Your connection with the sky

Exploring the Commercial Maneuvers

Flight 2009-02-05

After going 2 for 5 on planned flights in January, February is off to a much better start. I got up for 2.5 and flew to Saginaw (KMBS) and back and tarried on the way back southeast of Flint (KFNT) to have a look at the maneuvers I’d need to do if I pursued my commercial certificate.

You might ask why I’m flying all the way to Saginaw and back. Good question. I did my private certificate and instrument rating through a Part 141 program and therefore didn’t need to have as much pilot-in-command (PIC) cross-country time. In order to count for the commercial, you have to touch down somewhere at least 50 nm away from the starting airport. So now, on every training flight, even if we’re just going to the practice area, I head up to Saginaw, shoot an instrument approach (the ILS for 23 in this case), and get a landing before heading back to the practice area.

The commercial maneuvers are chandelles, lazy eights, eights on pylons, and steep spirals. There are other elements, but that’s the initial set that I wanted to see.

The objective of the commercial maneuvers is, as far as I can tell, demonstration of your mastery of the airplane. Each of the maneuvers involves finesse. You have to demonstrate that you can coordinate your flying across all axes of motion and do it smoothly. Airspeed, bank, altitude, and other factors are very important and you have tight tolerances that you have to meet.

The commercial flying is very different from the instrument rating, even though that’s the certificate that’s usually the next logical step after the instrument ticket. I trained so hard for the instrument rating that I still feel guilty looking out the window (and, in fact, I flew to Saginaw under the hood just to keep my scan sharp). Commercial maneuvers are all about demonstrating a true feel for the airplane’s handling characteristics.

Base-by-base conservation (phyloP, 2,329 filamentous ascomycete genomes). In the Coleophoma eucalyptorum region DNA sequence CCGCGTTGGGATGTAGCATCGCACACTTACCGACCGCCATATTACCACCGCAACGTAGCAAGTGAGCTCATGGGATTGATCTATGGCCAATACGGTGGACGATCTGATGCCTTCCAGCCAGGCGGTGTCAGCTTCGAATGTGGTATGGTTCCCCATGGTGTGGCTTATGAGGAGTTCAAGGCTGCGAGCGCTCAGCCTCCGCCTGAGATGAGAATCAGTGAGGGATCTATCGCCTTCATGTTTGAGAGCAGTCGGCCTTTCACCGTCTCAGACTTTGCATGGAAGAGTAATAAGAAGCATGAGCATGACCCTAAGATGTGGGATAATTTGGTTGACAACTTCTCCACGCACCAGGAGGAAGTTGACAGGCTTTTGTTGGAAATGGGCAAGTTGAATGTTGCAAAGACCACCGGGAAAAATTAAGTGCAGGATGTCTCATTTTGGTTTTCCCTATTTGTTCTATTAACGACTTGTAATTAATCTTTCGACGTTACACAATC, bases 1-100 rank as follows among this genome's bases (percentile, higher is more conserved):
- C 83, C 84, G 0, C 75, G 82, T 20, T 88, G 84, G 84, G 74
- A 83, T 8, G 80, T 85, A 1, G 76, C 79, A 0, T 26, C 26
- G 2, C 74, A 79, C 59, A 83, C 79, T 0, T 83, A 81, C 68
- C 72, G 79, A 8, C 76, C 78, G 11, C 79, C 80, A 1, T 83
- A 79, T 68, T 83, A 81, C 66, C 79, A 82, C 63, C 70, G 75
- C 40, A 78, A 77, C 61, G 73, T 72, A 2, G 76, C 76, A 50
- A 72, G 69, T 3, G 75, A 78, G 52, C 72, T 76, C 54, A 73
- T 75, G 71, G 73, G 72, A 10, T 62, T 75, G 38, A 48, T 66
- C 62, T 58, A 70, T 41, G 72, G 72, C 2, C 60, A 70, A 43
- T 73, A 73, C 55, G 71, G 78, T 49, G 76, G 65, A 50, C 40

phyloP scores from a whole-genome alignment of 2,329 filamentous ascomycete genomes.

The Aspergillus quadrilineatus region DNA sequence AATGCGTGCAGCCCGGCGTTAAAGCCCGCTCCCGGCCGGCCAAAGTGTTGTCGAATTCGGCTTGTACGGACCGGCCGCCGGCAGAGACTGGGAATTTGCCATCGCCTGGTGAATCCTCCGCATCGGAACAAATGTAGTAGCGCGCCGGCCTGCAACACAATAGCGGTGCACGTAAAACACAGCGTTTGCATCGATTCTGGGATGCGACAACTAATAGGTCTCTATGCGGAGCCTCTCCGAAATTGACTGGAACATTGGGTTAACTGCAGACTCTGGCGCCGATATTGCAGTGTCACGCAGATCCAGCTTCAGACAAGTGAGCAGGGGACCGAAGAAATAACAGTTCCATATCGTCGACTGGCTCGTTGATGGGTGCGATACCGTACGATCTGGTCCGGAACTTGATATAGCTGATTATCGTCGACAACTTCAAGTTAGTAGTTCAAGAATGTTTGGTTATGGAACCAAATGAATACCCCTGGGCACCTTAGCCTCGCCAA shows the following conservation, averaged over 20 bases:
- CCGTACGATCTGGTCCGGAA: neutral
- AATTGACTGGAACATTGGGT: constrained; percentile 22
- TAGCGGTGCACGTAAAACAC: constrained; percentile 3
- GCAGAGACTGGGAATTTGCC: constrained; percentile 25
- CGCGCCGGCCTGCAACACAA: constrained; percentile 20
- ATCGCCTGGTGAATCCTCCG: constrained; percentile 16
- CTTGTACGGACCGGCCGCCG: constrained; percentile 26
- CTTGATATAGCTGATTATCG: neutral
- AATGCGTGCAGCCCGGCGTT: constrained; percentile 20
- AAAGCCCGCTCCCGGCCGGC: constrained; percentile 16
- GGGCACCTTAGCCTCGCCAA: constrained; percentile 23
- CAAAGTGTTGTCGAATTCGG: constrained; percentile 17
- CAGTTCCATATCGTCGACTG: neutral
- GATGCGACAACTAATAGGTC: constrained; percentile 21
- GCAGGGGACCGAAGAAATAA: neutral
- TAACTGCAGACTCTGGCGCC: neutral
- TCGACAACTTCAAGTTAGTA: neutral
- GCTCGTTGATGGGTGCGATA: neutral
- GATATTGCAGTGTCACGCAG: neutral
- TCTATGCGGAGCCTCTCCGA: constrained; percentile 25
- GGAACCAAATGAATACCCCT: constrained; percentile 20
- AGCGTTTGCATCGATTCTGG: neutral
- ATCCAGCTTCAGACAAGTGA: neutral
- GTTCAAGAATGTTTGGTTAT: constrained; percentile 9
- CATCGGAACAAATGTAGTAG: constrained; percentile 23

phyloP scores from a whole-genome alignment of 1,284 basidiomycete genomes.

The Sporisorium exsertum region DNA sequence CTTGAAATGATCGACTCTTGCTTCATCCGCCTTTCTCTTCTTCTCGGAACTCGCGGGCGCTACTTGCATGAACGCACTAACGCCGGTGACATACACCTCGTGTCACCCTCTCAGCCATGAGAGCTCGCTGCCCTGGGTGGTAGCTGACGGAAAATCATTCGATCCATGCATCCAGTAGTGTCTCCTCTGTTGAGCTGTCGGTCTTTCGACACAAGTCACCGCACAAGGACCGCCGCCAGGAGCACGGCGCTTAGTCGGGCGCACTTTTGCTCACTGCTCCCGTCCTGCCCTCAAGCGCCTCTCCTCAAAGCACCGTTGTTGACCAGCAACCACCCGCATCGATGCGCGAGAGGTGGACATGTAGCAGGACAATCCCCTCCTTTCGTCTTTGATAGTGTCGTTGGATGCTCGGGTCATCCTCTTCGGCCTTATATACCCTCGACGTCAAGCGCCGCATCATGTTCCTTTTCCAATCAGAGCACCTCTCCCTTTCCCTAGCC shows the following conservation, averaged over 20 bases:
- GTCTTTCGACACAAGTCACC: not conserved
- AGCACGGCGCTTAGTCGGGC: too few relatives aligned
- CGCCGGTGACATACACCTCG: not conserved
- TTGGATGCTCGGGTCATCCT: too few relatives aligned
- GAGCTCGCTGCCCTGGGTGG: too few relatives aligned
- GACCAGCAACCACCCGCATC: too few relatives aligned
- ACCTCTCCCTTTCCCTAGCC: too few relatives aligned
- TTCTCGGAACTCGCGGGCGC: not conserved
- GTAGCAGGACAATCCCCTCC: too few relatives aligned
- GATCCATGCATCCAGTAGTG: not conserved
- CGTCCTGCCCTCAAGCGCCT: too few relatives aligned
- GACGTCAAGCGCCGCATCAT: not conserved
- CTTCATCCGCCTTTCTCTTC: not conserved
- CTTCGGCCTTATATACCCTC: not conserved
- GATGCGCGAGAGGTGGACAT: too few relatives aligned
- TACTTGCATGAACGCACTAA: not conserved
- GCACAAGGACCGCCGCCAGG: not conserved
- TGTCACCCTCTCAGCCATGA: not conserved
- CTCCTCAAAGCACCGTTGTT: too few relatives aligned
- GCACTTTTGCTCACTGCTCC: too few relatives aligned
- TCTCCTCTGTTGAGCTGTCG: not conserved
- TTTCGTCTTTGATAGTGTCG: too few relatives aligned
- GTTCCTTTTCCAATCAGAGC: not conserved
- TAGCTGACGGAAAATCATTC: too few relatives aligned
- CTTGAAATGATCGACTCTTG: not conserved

I have to say that I was pretty darned pleased with my performance. I’m the first to say that I am not a naturally gifted pilot. I’ve had to work very hard on the kinesthetic elements of flying. The instrument rating was actually easier for me than the private certificate, largely because it’s more cerebral and requires less kinesthetic sense. And, in fact, the ability to avoid relying on your kinesthetic senses and instead depend on the instruments.

A friend of mine once told me that he’s a natural mouth breather. That’s an insult in many circles but, when you consider that he’s a master diver, you realize that it’s a respected trait in some endeavors. So it is with me and instruments. I’m a natural mouth breather.

But the airplane obeyed me yesterday and I can see that the commercial maneuvers are going to be more a matter of fine tuning than learning ab initio. I’m very excited about that.

I haven’t committed to pursuing the commercial certificate yet. But it’s definitely a challenge and a part of the envelope of flight that interests me and I want to explore it more. At the very least, all else being equal, I’ll pick a complex airplane over a non-complex one and I’ll start looking for ways for each flight to include a landing somewhere at least 50 nm away. That way, if I decide to go for the commercial certificate, I’ll have as many of the requirements completed as possible.

Yet another part of the envelope to explore!

 

One Response to “Exploring the Commercial Maneuvers”

  1. So, when are you going to try your hand at flying a sailplane and learning some real "stick & rudder" skills?

    69G is 14nm Southwest of Howell and DET, the home of 3 motor gliders is even closer.

    Mark

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